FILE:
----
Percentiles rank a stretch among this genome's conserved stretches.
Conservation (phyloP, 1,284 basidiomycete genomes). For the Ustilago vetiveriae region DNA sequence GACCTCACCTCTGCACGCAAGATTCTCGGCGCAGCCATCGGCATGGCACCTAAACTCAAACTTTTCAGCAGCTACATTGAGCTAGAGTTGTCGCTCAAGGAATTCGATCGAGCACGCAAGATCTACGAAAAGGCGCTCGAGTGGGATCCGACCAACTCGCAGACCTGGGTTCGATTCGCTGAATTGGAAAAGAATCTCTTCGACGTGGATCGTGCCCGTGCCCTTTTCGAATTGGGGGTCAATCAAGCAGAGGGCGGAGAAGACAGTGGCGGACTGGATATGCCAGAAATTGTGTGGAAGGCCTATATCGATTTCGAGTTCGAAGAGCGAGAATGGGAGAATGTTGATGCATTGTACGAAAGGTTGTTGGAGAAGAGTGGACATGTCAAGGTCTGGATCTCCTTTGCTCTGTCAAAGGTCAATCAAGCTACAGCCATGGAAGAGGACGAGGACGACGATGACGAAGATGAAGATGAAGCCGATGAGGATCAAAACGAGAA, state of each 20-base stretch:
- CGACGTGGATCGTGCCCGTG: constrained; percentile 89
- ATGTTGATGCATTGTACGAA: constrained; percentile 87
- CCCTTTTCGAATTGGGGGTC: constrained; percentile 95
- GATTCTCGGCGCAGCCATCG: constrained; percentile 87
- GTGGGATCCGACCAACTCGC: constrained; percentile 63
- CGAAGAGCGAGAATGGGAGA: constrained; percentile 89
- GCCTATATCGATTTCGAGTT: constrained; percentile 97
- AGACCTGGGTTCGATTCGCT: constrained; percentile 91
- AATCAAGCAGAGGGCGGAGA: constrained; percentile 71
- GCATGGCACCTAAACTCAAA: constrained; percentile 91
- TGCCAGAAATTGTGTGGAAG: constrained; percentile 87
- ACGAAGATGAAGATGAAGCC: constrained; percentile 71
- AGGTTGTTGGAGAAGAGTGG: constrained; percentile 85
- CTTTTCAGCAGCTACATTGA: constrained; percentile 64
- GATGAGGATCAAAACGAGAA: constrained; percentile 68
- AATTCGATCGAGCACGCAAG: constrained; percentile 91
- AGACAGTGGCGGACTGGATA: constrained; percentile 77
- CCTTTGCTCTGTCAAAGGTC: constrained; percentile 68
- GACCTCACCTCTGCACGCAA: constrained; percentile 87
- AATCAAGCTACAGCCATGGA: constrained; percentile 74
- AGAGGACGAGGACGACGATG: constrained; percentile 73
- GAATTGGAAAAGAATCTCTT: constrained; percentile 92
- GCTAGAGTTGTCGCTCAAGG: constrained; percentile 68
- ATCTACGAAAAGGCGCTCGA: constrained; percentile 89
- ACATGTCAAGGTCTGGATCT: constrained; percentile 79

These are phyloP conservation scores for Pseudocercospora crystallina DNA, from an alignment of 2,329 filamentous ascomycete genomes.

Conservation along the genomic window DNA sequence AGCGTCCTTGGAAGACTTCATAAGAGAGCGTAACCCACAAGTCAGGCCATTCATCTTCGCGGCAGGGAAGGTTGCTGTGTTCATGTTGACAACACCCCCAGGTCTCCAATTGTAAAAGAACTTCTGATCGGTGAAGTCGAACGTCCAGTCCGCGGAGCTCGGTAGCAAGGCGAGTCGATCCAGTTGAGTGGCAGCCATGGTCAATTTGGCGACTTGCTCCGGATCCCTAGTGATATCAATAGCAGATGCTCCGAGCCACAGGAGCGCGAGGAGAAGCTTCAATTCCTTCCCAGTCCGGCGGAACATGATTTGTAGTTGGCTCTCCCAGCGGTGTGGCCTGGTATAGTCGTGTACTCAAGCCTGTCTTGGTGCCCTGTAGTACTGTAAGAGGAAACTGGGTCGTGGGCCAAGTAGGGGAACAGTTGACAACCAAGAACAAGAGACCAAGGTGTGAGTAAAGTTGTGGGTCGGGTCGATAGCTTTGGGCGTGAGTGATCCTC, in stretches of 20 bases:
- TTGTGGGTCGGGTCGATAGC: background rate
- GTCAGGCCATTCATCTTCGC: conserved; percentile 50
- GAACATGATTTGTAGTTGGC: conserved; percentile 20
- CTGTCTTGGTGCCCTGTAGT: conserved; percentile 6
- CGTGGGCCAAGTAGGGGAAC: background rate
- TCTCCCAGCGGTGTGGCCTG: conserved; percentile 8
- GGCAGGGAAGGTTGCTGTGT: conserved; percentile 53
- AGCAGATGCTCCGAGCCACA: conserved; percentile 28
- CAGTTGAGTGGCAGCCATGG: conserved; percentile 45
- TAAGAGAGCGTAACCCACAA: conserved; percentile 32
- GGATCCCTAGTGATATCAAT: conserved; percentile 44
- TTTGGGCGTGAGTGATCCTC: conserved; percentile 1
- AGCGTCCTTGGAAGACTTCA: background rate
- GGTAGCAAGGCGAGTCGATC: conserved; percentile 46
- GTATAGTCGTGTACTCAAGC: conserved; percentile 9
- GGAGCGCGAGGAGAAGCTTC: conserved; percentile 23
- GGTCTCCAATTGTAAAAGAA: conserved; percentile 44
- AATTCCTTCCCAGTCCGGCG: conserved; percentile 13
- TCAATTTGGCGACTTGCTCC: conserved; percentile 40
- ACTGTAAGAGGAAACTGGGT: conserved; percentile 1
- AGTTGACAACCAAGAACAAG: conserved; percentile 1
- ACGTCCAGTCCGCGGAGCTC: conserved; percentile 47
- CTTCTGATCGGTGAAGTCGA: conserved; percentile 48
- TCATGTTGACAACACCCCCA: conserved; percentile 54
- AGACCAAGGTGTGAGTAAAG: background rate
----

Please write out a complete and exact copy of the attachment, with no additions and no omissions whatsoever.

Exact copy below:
Percentiles rank a stretch among this genome's conserved stretches.
Conservation (phyloP, 1,284 basidiomycete genomes). For the Ustilago vetiveriae region DNA sequence GACCTCACCTCTGCACGCAAGATTCTCGGCGCAGCCATCGGCATGGCACCTAAACTCAAACTTTTCAGCAGCTACATTGAGCTAGAGTTGTCGCTCAAGGAATTCGATCGAGCACGCAAGATCTACGAAAAGGCGCTCGAGTGGGATCCGACCAACTCGCAGACCTGGGTTCGATTCGCTGAATTGGAAAAGAATCTCTTCGACGTGGATCGTGCCCGTGCCCTTTTCGAATTGGGGGTCAATCAAGCAGAGGGCGGAGAAGACAGTGGCGGACTGGATATGCCAGAAATTGTGTGGAAGGCCTATATCGATTTCGAGTTCGAAGAGCGAGAATGGGAGAATGTTGATGCATTGTACGAAAGGTTGTTGGAGAAGAGTGGACATGTCAAGGTCTGGATCTCCTTTGCTCTGTCAAAGGTCAATCAAGCTACAGCCATGGAAGAGGACGAGGACGACGATGACGAAGATGAAGATGAAGCCGATGAGGATCAAAACGAGAA, state of each 20-base stretch:
- CGACGTGGATCGTGCCCGTG: constrained; percentile 89
- ATGTTGATGCATTGTACGAA: constrained; percentile 87
- CCCTTTTCGAATTGGGGGTC: constrained; percentile 95
- GATTCTCGGCGCAGCCATCG: constrained; percentile 87
- GTGGGATCCGACCAACTCGC: constrained; percentile 63
- CGAAGAGCGAGAATGGGAGA: constrained; percentile 89
- GCCTATATCGATTTCGAGTT: constrained; percentile 97
- AGACCTGGGTTCGATTCGCT: constrained; percentile 91
- AATCAAGCAGAGGGCGGAGA: constrained; percentile 71
- GCATGGCACCTAAACTCAAA: constrained; percentile 91
- TGCCAGAAATTGTGTGGAAG: constrained; percentile 87
- ACGAAGATGAAGATGAAGCC: constrained; percentile 71
- AGGTTGTTGGAGAAGAGTGG: constrained; percentile 85
- CTTTTCAGCAGCTACATTGA: constrained; percentile 64
- GATGAGGATCAAAACGAGAA: constrained; percentile 68
- AATTCGATCGAGCACGCAAG: constrained; percentile 91
- AGACAGTGGCGGACTGGATA: constrained; percentile 77
- CCTTTGCTCTGTCAAAGGTC: constrained; percentile 68
- GACCTCACCTCTGCACGCAA: constrained; percentile 87
- AATCAAGCTACAGCCATGGA: constrained; percentile 74
- AGAGGACGAGGACGACGATG: constrained; percentile 73
- GAATTGGAAAAGAATCTCTT: constrained; percentile 92
- GCTAGAGTTGTCGCTCAAGG: constrained; percentile 68
- ATCTACGAAAAGGCGCTCGA: constrained; percentile 89
- ACATGTCAAGGTCTGGATCT: constrained; percentile 79

These are phyloP conservation scores for Pseudocercospora crystallina DNA, from an alignment of 2,329 filamentous ascomycete genomes.

Conservation along the genomic window DNA sequence AGCGTCCTTGGAAGACTTCATAAGAGAGCGTAACCCACAAGTCAGGCCATTCATCTTCGCGGCAGGGAAGGTTGCTGTGTTCATGTTGACAACACCCCCAGGTCTCCAATTGTAAAAGAACTTCTGATCGGTGAAGTCGAACGTCCAGTCCGCGGAGCTCGGTAGCAAGGCGAGTCGATCCAGTTGAGTGGCAGCCATGGTCAATTTGGCGACTTGCTCCGGATCCCTAGTGATATCAATAGCAGATGCTCCGAGCCACAGGAGCGCGAGGAGAAGCTTCAATTCCTTCCCAGTCCGGCGGAACATGATTTGTAGTTGGCTCTCCCAGCGGTGTGGCCTGGTATAGTCGTGTACTCAAGCCTGTCTTGGTGCCCTGTAGTACTGTAAGAGGAAACTGGGTCGTGGGCCAAGTAGGGGAACAGTTGACAACCAAGAACAAGAGACCAAGGTGTGAGTAAAGTTGTGGGTCGGGTCGATAGCTTTGGGCGTGAGTGATCCTC, in stretches of 20 bases:
- TTGTGGGTCGGGTCGATAGC: background rate
- GTCAGGCCATTCATCTTCGC: conserved; percentile 50
- GAACATGATTTGTAGTTGGC: conserved; percentile 20
- CTGTCTTGGTGCCCTGTAGT: conserved; percentile 6
- CGTGGGCCAAGTAGGGGAAC: background rate
- TCTCCCAGCGGTGTGGCCTG: conserved; percentile 8
- GGCAGGGAAGGTTGCTGTGT: conserved; percentile 53
- AGCAGATGCTCCGAGCCACA: conserved; percentile 28
- CAGTTGAGTGGCAGCCATGG: conserved; percentile 45
- TAAGAGAGCGTAACCCACAA: conserved; percentile 32
- GGATCCCTAGTGATATCAAT: conserved; percentile 44
- TTTGGGCGTGAGTGATCCTC: conserved; percentile 1
- AGCGTCCTTGGAAGACTTCA: background rate
- GGTAGCAAGGCGAGTCGATC: conserved; percentile 46
- GTATAGTCGTGTACTCAAGC: conserved; percentile 9
- GGAGCGCGAGGAGAAGCTTC: conserved; percentile 23
- GGTCTCCAATTGTAAAAGAA: conserved; percentile 44
- AATTCCTTCCCAGTCCGGCG: conserved; percentile 13
- TCAATTTGGCGACTTGCTCC: conserved; percentile 40
- ACTGTAAGAGGAAACTGGGT: conserved; percentile 1
- AGTTGACAACCAAGAACAAG: conserved; percentile 1
- ACGTCCAGTCCGCGGAGCTC: conserved; percentile 47
- CTTCTGATCGGTGAAGTCGA: conserved; percentile 48
- TCATGTTGACAACACCCCCA: conserved; percentile 54
- AGACCAAGGTGTGAGTAAAG: background rate